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Baltimore Police Commissioner De Sousa has not filed some mandatory ethics forms

Baltimore Police Commissioner Darryl De Sousa — who was suspended Friday while he addresses federal charges alleging he failed to file tax returns — has only sporadically filed mandatory financial disclosures with the city’s ethics board.

Failure to file the disclosures is a violation of the city’s ethics code. Top city officials, including in the police department, are required to file the reports annually so the public can review assets and relationships that could pose potential conflicts of interest.

De Sousa, who was confirmed as police commissioner on Feb. 26, served in top positions for years before that. He was named chief of patrol in 2013 and then served as deputy commissioner before becoming the department’s chief.

Records maintained by Baltimore’s Board of Ethics do not show disclosures for De Sousa filed in 2014, 2017 or 2018. He did file in 2015 and 2016, the records show. The filings are required to be filed each year by April 30.

De Sousa was charged Thursday by the Maryland U.S. Attorney’s office with failing to file his federal tax returns for three years. He acknowledged he did not file those tax returns, as well as returns with the state — a lapse he blamed on his failure to “prioritize my personal affairs.”

Mayor Catherine Pugh on Friday placed De Sousa, who currently earns a $210,000 salary, on a paid suspension while he faces the charges.

Thaddeus Watulak, the city’s deputy ethics director, said failure to file a disclosure is typically resolved by charging late fees — which are $2 for each late day up to a cap of $250 — and notifying officials that they need to file. But Watulak said the board does have the authority to open a formal investigation.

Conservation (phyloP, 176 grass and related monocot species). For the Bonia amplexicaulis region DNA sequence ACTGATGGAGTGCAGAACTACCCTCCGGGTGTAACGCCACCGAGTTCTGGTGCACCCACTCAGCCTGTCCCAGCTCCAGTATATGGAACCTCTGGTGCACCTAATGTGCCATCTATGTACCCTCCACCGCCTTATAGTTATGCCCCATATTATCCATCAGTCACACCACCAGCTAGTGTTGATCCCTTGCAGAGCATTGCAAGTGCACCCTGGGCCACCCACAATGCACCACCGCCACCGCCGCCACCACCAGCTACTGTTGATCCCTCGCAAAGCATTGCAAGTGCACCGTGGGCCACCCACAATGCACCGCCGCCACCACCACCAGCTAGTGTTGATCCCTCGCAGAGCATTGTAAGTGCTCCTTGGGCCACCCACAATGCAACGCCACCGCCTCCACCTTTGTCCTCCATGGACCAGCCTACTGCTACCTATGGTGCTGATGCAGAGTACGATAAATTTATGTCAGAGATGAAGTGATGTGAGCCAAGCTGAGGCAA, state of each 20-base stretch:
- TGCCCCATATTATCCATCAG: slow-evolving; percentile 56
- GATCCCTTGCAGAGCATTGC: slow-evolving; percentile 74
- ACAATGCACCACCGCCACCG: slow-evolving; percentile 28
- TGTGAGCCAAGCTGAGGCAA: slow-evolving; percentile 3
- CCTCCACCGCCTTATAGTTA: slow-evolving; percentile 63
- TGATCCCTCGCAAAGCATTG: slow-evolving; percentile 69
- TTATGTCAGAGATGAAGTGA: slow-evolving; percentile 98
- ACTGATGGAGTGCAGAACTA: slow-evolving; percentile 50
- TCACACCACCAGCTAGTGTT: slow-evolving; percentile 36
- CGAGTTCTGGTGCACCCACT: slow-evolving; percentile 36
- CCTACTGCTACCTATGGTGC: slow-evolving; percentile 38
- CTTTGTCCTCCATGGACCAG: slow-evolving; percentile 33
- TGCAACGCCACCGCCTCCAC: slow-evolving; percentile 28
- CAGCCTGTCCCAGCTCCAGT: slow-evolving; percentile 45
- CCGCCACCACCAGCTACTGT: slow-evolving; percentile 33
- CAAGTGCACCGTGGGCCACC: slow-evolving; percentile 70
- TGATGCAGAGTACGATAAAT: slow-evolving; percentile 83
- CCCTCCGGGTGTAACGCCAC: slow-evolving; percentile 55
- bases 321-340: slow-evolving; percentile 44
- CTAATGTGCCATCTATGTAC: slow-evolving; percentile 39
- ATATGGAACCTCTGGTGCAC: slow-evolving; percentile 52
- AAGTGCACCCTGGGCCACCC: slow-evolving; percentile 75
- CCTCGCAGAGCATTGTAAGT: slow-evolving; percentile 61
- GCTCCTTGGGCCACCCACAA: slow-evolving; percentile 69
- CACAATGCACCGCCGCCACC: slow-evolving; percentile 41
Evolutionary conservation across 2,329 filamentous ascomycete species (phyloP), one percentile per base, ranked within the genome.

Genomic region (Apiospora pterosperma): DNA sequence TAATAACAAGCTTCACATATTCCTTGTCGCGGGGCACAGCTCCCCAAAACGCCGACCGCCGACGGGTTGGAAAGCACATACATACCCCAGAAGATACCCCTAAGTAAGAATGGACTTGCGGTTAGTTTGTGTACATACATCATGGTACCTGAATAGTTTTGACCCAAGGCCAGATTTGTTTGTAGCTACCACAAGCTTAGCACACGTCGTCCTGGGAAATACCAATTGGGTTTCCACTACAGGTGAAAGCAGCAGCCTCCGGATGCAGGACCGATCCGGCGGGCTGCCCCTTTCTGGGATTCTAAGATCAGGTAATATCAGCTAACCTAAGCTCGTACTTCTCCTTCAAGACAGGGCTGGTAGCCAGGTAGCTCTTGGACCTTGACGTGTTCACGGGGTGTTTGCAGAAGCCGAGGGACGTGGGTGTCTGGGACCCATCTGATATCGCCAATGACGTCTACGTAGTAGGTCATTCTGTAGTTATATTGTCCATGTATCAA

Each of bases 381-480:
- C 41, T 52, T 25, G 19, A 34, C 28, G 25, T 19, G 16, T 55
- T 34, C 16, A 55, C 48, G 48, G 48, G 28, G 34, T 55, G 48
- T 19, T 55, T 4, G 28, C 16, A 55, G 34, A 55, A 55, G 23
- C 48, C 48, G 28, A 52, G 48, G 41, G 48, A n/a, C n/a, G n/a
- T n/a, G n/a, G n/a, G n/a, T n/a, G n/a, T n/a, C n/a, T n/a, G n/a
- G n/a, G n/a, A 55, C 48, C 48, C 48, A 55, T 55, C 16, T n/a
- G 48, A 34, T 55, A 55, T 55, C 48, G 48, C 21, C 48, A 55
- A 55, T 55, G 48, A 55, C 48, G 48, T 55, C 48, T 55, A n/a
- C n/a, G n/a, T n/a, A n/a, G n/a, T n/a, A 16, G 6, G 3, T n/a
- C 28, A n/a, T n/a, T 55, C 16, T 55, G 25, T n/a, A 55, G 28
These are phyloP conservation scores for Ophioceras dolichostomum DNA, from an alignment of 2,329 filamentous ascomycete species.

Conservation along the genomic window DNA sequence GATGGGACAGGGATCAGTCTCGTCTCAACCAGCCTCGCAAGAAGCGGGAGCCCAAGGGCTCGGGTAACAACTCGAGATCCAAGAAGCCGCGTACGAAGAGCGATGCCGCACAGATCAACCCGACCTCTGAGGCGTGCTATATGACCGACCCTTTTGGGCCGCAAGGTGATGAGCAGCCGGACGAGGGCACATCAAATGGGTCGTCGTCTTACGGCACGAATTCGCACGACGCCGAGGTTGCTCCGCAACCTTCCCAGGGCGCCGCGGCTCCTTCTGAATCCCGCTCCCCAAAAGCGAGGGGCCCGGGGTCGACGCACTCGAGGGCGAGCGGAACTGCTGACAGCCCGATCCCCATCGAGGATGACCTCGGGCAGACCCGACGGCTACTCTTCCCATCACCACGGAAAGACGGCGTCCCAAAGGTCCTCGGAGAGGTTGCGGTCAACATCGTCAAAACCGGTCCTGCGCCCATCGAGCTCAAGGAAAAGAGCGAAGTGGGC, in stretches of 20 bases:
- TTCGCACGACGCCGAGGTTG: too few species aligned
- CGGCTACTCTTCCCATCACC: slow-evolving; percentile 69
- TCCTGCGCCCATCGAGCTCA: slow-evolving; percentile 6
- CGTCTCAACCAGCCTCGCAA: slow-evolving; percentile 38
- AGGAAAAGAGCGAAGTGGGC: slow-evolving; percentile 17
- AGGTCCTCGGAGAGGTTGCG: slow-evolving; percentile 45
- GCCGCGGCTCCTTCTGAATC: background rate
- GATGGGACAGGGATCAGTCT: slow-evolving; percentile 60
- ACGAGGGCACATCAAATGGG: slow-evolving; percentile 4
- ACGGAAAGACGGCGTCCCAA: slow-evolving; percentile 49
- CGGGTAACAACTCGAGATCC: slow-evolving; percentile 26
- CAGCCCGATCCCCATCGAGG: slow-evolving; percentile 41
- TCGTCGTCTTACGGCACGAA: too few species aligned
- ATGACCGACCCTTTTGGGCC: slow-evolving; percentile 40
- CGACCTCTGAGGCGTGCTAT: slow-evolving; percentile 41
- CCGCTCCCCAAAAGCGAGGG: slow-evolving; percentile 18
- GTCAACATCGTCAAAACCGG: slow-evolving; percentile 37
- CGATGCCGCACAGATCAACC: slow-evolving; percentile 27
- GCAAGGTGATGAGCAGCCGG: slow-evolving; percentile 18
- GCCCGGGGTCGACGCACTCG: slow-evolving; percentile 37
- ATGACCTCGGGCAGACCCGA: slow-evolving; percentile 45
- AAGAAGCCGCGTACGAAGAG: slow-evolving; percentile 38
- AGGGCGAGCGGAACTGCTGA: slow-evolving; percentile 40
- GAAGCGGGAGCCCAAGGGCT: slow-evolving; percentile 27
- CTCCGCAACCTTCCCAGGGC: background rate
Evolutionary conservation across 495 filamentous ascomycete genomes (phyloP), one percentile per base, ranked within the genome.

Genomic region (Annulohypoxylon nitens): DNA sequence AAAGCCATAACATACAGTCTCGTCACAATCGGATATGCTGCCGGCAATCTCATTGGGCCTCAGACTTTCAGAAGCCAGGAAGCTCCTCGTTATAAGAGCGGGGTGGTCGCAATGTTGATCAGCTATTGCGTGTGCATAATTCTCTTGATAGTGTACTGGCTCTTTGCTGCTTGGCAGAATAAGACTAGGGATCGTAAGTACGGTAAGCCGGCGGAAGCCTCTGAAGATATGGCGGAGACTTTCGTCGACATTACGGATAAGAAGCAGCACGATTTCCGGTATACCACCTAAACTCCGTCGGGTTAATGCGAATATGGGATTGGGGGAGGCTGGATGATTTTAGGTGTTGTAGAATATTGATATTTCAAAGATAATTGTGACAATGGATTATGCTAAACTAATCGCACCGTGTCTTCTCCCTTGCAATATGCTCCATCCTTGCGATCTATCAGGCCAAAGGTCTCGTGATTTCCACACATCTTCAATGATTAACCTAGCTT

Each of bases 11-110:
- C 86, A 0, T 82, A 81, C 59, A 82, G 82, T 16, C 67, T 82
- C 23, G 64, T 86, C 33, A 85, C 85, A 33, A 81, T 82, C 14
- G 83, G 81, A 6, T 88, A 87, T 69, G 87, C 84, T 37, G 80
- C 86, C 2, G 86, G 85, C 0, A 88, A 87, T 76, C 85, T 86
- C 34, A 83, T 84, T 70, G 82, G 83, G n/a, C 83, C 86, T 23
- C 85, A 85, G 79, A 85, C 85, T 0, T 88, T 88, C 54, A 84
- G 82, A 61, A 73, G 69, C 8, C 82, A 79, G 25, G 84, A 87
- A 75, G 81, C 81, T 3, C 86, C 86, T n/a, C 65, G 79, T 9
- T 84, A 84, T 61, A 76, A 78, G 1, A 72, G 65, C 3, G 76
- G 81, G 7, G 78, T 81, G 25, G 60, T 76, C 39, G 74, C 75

De Sousa’s lawyers, the police department and the mayor’s office did not respond to requests for comment.

Officials are required to disclose their home addresses and any real estate ownership, details about any business interests and information about close family members’ employment. They also must reveal gifts they received from people who do business with the city and any financial relationships they have with entities that do business with the city.

The city’s salary database indicates De Sousa held a high enough position in the police department dating back to at least 2011 to require him to file annual disclosures. The ethics board holds records filed before 2014 on paper and could not immediately say whether De Sousa filed in 2012 and 2013. The only records the office currently maintains are those available online to the public, Watulak said.

The most recent disclosure for De Sousa was filed in April 2016 and says it covers the entire year of 2016. However, ethics rules instruct filers to disclose information from prior calendar years.

The form indicated he lived at an apartment building in Southeast Baltimore, and he checked a box saying he had “no reportable interests.”

His 2015 form listed an address at an Owings Mills apartment complex.

Neither form shows that he owned property.

Deputy Commissioner Gary Tuggle, who joined the department in March and is serving as acting commissioner while De Sousa is suspended, filed a disclosure on Friday with the ethics board.

Tuggle said Friday he was unaware he was required to fill out the form until the issue came up during discussions about being appointed acting commissioner. That’s when he filed it.

Records show that De Sousa’s predecessors, Kevin Davis and Anthony Batts, filed disclosures for the years available online.

iduncan@baltsun.com

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